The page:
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Cochrane Database Syst Rev. 2011 Oct 5;(10):CD001452. doi: 10.1002/14651858.CD001452.pub4.

Venepuncture versus heel lance for blood sampling in term neonates.

Author information

  • 1Associate Professor, Departments of Paediatrics and Health Policy, Management and Evaluation, University of Toronto, 600 University Avenue, Toronto, Ontario, Canada, M5G 1X5.

Abstract

BACKGROUND:

Heel lance has been the conventional method of blood sampling in neonates for screening tests. Neonates undergoing heel lance experience pain which cannot be completely alleviated.

OBJECTIVES:

To determine whether venepuncture or heel lance is less painful and more effective for blood sampling in term neonates.

SEARCH STRATEGY:

Randomized or quasi-randomised controlled trials comparing pain response to venepuncture versus heel lance were identified by searching the Cochrane Central Regsiter of Controlled Trials (CENTRAL, The Cochrane Library), MEDLINE, EMBASE, CINAHL, and clinical trials registries in May 2011.

SELECTION CRITERIA:

Trials comparing pain response to venepuncture versus heel lance with or with out the use of a sweet tasting solution as a co-intervention in term neonates.

DATA COLLECTION AND ANALYSIS:

Outcomes included pain response to venepuncture versus heel lance with or without the use of a sweet tasting solution using validated pain measures, the need of repeat sampling and cry characteristics. Analyses included typical relative risk (RR), risk difference (RD), number needed to treat (NNT), weighted mean difference (WMD) and standardized mean difference (SMD) with their 95% confidence intervals (CI). Between study heterogeneity was reported including the I squared (I(2)) test.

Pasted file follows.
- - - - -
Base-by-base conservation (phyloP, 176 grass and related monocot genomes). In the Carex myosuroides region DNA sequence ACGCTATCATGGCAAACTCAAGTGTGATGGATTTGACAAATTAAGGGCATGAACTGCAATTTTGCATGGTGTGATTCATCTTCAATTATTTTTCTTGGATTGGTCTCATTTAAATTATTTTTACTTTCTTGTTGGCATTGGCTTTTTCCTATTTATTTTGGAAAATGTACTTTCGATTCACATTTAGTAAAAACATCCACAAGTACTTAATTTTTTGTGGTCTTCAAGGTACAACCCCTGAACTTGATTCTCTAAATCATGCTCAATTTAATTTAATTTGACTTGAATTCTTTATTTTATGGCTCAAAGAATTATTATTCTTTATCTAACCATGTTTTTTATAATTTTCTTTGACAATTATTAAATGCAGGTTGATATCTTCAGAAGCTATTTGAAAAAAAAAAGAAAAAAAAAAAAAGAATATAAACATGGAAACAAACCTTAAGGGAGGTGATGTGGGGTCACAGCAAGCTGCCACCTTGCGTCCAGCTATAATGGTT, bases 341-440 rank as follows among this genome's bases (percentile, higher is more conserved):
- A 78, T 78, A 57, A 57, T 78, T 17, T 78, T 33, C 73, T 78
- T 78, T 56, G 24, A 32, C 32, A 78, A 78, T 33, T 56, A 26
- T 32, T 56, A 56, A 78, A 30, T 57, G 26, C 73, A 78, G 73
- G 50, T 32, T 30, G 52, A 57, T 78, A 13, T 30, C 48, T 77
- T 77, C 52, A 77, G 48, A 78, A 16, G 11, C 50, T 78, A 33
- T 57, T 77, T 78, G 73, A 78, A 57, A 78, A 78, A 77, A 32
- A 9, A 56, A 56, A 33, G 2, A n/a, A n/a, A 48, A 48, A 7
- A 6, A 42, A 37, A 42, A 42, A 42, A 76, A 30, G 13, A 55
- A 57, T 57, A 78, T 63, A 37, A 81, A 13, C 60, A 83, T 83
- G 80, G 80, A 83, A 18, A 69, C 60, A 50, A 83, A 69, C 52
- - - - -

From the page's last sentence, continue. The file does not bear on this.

MAIN RESULTS:

Six studies (n = 478) of variable quality were included. A composite outcome of Infant Pain Scale (NIPS), Neonatal Facial Action Coding System (NFCS) and/or Premature Infant Pain Profile (PIPP) score was reported in 288 infants, who did not receive a sweet tasting solution. Meta-analysis showed a significant reduction in the venepuncture versus the heel lance group (SMD -0.76, 95% CI -1.00 to -0.52; I(2) = 0%). When a sweet tasting solution was provided the SMD remained significant favouring the venepuncture group (SMD - 0.38, 95% CI -0.69 to -0.07). The typical RD for requiring more than one skin puncture for venepuncture versus heel lance (reported in 4 studies; n = 254) was -0.34 (95% CI -0.43 to -0.25; I(2) = 97%). The NNT to avoid one repeat skin puncture was 3 (95% CI 2 to 4). Cry characteristics favoured the venepuncture group but the differences were reduced by the provision of sweet tasting solutions prior to either procedure.

AUTHORS' CONCLUSIONS:

Venepuncture, when performed by a skilled phlebotomist, appears to be the method of choice for blood sampling in term neonates. The use of a sweet tasting solution further reduces the pain.Further well designed randomised controlled trials should be conducted in settings where several individuals perform the procedures.

PMID:
21975734
[PubMed - indexed for MEDLINE]
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